But I can't because I'm not my own religion. Or something. I mean, if a company can rely on a claim of personhood in order to ignore legislation its owners oppose, why can't I?*
Anyway, we've heard about Hobby Lobby's upcoming SCOTUS case regarding a corporation's religious objection to providing birth control coverage, but a bad decision there could have a ripple effect of invalidating anti-discrimination laws already on the books...reversing rights gains made and causing more of this:
Michael Griffin taught French and Spanish at Holy Ghost Preparatory School in Bensalem, Pennsylvania for twelve years. During that entire time, he’s been in a relationship with his same-sex partner. Indeed, according to Griffin, his partner’s “been to numerous school functions with me, he’s even been to [the headmaster's] house.”Understand that this situation is what's desired by some on the right; having largely lost the cultural battle over marriage rights, they will instead nullify legislation by a thousand cuts. It's the same play they've run with reproductive and civil rights previously.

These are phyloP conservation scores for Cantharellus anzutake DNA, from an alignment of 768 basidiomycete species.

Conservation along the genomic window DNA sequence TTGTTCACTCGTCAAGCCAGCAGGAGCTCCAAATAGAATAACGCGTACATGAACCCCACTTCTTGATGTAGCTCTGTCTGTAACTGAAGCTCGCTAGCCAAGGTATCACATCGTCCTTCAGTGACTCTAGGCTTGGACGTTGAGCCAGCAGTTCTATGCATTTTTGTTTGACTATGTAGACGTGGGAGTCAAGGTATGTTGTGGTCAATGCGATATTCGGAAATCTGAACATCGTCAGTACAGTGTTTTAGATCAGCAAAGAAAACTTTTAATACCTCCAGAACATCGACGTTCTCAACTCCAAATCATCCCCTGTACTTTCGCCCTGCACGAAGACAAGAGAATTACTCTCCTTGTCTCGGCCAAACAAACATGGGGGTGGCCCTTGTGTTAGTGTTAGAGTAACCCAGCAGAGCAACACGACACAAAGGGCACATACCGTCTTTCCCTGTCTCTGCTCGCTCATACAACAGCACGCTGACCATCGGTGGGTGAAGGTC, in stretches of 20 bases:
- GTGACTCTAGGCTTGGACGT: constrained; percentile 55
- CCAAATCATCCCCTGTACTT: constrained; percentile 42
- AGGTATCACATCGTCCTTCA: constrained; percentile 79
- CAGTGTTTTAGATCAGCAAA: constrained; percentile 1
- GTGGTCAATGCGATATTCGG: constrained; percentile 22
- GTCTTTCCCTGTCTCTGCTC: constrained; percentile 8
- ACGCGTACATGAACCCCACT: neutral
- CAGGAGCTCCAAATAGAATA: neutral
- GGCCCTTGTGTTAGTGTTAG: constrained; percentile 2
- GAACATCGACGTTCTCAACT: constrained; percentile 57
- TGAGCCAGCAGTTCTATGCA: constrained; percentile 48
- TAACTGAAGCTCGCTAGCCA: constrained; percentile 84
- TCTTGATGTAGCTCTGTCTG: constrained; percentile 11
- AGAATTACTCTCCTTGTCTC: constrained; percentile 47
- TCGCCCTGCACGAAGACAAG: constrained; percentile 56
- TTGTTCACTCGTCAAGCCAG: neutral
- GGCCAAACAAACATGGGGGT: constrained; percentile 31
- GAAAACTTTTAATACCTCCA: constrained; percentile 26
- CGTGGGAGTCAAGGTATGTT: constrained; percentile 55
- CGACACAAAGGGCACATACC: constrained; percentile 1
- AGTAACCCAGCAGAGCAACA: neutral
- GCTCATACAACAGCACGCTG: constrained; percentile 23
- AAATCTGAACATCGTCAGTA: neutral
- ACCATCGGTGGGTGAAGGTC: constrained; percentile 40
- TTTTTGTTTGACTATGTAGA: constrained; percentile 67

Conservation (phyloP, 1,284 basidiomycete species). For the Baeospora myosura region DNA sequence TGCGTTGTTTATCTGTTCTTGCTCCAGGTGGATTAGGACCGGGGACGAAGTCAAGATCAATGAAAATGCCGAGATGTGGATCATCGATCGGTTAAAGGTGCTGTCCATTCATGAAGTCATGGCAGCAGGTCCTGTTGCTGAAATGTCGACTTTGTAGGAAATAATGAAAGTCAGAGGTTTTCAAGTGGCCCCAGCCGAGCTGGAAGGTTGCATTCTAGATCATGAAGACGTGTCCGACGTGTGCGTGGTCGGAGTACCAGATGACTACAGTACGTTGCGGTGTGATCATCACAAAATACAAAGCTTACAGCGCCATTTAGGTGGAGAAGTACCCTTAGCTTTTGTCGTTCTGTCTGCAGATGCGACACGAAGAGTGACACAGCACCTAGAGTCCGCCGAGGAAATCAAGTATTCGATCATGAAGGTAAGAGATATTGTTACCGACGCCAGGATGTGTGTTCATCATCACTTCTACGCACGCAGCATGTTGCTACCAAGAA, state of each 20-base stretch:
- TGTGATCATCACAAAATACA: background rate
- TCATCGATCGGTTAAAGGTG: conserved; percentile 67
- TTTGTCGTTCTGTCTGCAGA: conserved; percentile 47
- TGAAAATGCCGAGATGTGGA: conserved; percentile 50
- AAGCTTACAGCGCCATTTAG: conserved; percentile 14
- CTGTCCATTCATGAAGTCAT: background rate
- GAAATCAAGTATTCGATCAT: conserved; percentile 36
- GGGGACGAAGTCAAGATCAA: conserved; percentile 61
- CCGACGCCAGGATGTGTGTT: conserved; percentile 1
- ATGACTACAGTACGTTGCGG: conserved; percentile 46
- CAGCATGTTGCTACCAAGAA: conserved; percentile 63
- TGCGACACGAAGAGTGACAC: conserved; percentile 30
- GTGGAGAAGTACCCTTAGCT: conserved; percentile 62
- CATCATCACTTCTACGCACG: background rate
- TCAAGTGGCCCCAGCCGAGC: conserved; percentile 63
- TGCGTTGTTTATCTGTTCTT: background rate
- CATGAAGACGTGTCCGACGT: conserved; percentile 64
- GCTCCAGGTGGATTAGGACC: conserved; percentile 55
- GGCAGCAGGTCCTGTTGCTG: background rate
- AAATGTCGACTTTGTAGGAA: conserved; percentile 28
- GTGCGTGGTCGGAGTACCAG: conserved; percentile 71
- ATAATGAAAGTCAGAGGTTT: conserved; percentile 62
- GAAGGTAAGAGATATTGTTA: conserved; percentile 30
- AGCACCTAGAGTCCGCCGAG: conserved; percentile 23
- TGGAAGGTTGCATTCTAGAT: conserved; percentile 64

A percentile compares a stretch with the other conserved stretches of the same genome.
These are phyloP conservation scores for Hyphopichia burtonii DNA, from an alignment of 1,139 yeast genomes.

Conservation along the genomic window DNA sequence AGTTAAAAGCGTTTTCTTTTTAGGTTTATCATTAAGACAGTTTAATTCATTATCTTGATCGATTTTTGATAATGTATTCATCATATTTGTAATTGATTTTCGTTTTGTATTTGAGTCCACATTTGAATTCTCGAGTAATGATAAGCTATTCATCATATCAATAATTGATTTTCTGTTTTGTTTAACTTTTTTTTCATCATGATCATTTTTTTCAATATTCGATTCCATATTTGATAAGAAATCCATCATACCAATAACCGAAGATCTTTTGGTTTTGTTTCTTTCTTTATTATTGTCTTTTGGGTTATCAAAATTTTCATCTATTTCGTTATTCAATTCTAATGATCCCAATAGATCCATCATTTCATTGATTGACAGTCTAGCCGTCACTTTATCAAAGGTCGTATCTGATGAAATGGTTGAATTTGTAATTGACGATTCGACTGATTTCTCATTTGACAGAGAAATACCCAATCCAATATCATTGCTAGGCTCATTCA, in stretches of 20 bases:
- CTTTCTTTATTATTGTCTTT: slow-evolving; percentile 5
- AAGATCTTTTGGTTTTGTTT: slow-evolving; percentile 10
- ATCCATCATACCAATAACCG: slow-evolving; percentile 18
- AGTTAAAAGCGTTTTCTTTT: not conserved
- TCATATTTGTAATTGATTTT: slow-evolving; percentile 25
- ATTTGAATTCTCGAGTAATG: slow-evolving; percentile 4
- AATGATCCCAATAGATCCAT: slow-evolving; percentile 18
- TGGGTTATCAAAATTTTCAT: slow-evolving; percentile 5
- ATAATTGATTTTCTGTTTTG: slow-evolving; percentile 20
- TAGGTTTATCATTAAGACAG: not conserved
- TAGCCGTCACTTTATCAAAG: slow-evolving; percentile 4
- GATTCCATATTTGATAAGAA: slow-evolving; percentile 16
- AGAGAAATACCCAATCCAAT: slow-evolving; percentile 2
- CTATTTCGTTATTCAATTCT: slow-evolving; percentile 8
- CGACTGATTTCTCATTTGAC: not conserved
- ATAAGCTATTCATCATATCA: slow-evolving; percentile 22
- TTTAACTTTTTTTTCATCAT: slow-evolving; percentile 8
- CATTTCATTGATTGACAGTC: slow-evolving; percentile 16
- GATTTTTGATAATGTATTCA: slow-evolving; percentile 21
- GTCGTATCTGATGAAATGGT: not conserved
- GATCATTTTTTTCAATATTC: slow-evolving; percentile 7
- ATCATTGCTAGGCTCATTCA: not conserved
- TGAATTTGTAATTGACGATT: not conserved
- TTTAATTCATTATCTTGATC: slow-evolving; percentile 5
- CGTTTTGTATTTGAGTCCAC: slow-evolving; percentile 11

On Friday, Griffin applied for a marriage license with his partner — saying he was “excited to finally be able to marry” him after the state’s courts made marriage equality a reality in nearby New Jersey. Shortly thereafter, Griffin was called into his boss’ office.
“At a meeting in my office yesterday, teacher Michael Griffin made clear that he obtained a license to marry his same sex partner,” the school’s headmaster Fr. James McCloskey wrote in a statement. “Unfortunately, this decision contradicts the terms of his teaching contract at our school, which requires all faculty and staff to follow the teachings of the Church as a condition of their employment. In discussion with Mr. Griffin, he acknowledged that he was aware of this provision, yet he said that he intended to go ahead with the ceremony. Regretfully, we informed Mr. Griffin that we have no choice but to terminate his contract effective immediately.”
Pennsylvania is the only state in the northeast that does not protect against discrimination on the basis of sexual orientation, so it is unlikely that Griffin will be able to seek legal recourse for the discrimination he faced.
Update and a clarification: Remembering Jello below points out that I didn't connect the dots too well; s/he asks:
"What law is being ignored?"
In the linked quote from ThinkProgress, none. But Griffin's firing in PA would result in the same outcome for him - no legal recourse - in states that do have anti-discrimination statutes. The practical effect of a successful Hobby Lobby vs. case at the SCOTUS level could be the same as having no anti-discrimination laws in effect at all; companies would be able to selectively ignore laws - state or federal - that contradicted the religious beliefs of its owners/management.
(*because corporations are privileged persons and I am not, apparently)